Listed as an outside linebacker, Manning is capable of lining up in several positions along the defensive line. He can line up in a stance or stand up, either way he will explode around the edge and attack the quarterback with good speed. He will dip his shoulder or use his hands and overall strength to get around pass blockers. He is an all-around great athlete who has the natural ability to be a pass rusher but excels at stopping the run. He will hit the ball carrier hard and has great success dislodging the ball.

Manning struggles at defending the pass in coverage and could struggle with bigger offensive lineman. He is great at chipping tight ends to disrupt the route but will struggle staying with them in the open field. As good as he is at rushing along the edge he will have a difficult time keeping fast ball carriers from bouncing outside. He will need to improve wrapping up runners in the open field.

The Packers will look at grooming Manning to be an inside linebacker due to his excellent ability to stop the run. His athleticism will allow him to contribute on special teams, which is where he will have the most opportunities to make plays in his first few seasons in the NFL. He has all the makings to be a classic Ted Thompson pick in the middle of the draft.

Round 7, Pick 34 (241)

Andrew Datko, OT, Florida State

It took all the way to the seventh-round but the Packers eventually took an offensive player. Green Bay selected offensive tackle Andrew Datko from Florida State. Datko suffered a severe shoulder injury but is considered to have third-round talent.

Datko excels at run blocking but struggles in pass protection. He will need to hit the weight room and improve his technique before head coach Mike McCarthy allows him on the field with quarterback Aaron Rodgers. The 6-foot-6, 315-pound Datko has the size to play tackle in the NFL but just needs to strengthen his muscles to be effective. He is quick and light on his feet for a big man and is a very hard worker, something most fans in Green Bay will appreciate.

As I said, Datko struggles pass blocking which has to do with his inability to set a leverage against athletic pass rushers. His overall technique needs to be cleaner in order to be effective. He underwent several surgeries to repair his injured shoulder and missed a majority of the 2011 season. This has to be a concern for the Packers coaching staff, but if he is able to recover successfully then Thompson got another steal in the seventh round.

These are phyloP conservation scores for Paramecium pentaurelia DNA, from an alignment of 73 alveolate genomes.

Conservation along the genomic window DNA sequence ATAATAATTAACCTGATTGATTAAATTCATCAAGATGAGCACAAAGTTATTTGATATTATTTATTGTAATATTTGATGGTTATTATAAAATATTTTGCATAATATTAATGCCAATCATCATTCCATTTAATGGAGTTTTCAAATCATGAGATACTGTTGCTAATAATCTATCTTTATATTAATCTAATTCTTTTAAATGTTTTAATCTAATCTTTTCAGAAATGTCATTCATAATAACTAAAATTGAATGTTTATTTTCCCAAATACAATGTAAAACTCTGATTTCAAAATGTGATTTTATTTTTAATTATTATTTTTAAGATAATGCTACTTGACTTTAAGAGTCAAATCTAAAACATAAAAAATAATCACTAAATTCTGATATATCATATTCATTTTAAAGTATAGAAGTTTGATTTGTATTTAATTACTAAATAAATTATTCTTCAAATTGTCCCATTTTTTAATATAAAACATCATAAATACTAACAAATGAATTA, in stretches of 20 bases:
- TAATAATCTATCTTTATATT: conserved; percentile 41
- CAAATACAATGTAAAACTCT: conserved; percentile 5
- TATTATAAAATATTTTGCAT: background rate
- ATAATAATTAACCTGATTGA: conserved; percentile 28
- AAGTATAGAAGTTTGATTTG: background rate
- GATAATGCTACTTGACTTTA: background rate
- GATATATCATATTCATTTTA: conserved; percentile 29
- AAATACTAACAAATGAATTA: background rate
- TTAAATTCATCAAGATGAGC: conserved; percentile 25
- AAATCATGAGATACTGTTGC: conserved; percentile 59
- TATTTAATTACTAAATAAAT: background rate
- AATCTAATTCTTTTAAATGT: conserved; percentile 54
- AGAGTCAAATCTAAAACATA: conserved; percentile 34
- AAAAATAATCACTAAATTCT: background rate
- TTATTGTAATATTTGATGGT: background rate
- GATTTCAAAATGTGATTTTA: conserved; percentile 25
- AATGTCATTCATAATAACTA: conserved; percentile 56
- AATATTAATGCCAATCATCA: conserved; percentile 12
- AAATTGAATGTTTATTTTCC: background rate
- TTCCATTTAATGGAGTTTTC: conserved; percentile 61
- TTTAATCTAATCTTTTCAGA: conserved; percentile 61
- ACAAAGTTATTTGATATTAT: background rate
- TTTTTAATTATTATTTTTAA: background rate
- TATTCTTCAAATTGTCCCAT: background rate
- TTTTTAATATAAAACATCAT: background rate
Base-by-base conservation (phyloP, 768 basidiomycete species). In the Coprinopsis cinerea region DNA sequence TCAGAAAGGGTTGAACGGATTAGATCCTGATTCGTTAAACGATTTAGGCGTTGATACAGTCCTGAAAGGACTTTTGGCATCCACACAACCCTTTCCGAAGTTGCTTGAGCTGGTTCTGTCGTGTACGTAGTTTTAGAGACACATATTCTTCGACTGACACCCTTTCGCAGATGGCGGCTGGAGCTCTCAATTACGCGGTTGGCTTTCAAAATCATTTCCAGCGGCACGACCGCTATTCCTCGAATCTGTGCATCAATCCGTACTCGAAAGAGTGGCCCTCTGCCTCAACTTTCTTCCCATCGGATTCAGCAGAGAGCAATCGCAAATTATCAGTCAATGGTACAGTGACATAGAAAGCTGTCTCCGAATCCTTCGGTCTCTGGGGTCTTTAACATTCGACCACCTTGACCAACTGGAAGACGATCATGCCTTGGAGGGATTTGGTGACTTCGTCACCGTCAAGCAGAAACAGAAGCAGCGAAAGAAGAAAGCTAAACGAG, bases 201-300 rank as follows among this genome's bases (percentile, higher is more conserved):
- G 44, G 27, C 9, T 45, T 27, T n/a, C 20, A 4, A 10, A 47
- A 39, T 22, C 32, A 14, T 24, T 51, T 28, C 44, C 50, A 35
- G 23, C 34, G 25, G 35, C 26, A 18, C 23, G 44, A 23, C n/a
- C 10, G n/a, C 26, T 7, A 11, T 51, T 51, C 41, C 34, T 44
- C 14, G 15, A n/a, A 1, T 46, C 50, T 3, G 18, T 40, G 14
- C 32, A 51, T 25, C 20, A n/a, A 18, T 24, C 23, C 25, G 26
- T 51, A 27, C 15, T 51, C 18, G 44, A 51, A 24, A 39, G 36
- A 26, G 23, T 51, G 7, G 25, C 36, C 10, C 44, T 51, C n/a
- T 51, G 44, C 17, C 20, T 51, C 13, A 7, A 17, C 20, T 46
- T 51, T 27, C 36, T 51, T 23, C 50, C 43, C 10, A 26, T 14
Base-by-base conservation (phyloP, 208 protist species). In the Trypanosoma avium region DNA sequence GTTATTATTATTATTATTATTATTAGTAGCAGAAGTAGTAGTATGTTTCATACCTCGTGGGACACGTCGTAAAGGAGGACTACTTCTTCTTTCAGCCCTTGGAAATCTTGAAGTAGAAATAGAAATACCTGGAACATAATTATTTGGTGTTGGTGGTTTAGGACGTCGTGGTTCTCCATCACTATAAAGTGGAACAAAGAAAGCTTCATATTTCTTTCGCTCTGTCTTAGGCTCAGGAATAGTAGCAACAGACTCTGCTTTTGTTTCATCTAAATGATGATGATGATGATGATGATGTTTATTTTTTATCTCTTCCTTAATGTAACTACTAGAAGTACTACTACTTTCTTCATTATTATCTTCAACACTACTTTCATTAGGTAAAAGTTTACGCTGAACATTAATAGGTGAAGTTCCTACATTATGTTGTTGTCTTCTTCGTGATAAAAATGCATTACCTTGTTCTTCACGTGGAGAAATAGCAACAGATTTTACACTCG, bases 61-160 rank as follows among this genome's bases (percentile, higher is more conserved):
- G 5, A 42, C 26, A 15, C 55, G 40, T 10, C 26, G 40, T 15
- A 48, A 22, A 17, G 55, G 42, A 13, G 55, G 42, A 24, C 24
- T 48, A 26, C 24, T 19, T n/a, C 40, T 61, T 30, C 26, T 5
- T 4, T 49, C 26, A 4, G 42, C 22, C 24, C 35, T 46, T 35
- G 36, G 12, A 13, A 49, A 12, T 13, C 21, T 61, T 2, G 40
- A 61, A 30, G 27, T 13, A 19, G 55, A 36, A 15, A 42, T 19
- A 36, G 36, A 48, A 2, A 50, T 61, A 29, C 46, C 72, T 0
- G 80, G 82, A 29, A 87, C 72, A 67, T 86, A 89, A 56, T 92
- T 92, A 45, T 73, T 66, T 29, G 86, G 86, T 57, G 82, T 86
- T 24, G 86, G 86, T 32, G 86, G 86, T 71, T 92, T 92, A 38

Round 7, Pick 36 (243)

B.J. Coleman, QB, Chattanooga

2011 Statistics: 137 completions for 1,527 passing yards and nine touchdowns in seven games.

There is no doubt the Packers needed to draft a quarterback at some point in the draft. Considering Green Bay selected quarterback Matt Flynn in the seventh-round of the 2008 NFL Draft Thompson decided to take another shot at it. With their final selection, the Packers chose quarterback B.J. Coleman out of Chattanooga.

It is no secret Green Bay is phenomenal at developing quarterbacks so this is another project for McCarthy’s staff as they attempt to unleash the potential of another gifted signal caller. The 6-foot-3, 232-pound Coleman is a physical quarterback with a strong arm and a quick step-up. He is considered to have above-average velocity on his passes and overall he has good mechanics. He is intelligent and makes good decisions with the ball. Like Rodgers, he is able to move around the pocket and scramble when under pressure.

Just because Coleman makes good decisions throwing the ball does not mean he is successful going through his route progressions. He will keep his eye on his primary target which forces him to lose his secondary receivers in the process. This also affects his sack numbers as he will hold on to the ball longer than he should. He will need to improve his throwing accuracy if he wants to see action in an NFL game.

Overall, Coleman has the potential to be a perfect backup for Rodgers. He will get to learn from the great coaches in Green Bay and he will get to sit behind one of the best quarterbacks in the league.

Follow me on Twitter @MichaelTerrill for more Green Bay Packer draft news.